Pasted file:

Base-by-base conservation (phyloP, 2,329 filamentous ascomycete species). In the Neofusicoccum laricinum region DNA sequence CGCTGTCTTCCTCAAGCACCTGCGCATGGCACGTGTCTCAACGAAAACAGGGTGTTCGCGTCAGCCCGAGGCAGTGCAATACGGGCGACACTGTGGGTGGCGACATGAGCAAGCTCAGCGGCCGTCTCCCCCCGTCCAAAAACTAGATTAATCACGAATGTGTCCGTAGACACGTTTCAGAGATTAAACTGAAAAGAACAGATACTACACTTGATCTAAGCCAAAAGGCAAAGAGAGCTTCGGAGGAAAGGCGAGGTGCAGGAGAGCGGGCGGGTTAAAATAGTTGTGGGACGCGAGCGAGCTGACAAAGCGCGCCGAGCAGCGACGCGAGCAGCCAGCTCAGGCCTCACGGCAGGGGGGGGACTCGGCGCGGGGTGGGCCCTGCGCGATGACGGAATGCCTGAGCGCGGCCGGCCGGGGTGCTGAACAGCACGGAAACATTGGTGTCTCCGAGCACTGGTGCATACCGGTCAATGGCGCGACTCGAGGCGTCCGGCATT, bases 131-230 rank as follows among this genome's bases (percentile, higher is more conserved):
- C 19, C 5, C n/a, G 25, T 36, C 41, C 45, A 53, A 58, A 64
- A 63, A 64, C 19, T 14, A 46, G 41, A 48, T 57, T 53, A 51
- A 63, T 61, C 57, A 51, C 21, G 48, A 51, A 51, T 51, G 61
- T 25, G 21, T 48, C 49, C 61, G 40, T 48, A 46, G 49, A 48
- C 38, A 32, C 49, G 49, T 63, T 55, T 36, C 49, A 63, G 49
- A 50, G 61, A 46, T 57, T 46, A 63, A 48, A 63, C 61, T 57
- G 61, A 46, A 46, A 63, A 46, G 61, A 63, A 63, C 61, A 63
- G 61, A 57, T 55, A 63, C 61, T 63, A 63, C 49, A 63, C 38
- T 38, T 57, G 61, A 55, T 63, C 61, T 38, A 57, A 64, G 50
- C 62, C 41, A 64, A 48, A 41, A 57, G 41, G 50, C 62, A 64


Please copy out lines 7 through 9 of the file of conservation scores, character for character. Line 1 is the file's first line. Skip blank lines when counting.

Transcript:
- A 50, G 61, A 46, T 57, T 46, A 63, A 48, A 63, C 61, T 57
- G 61, A 46, A 46, A 63, A 46, G 61, A 63, A 63, C 61, A 63
- G 61, A 57, T 55, A 63, C 61, T 63, A 63, C 49, A 63, C 38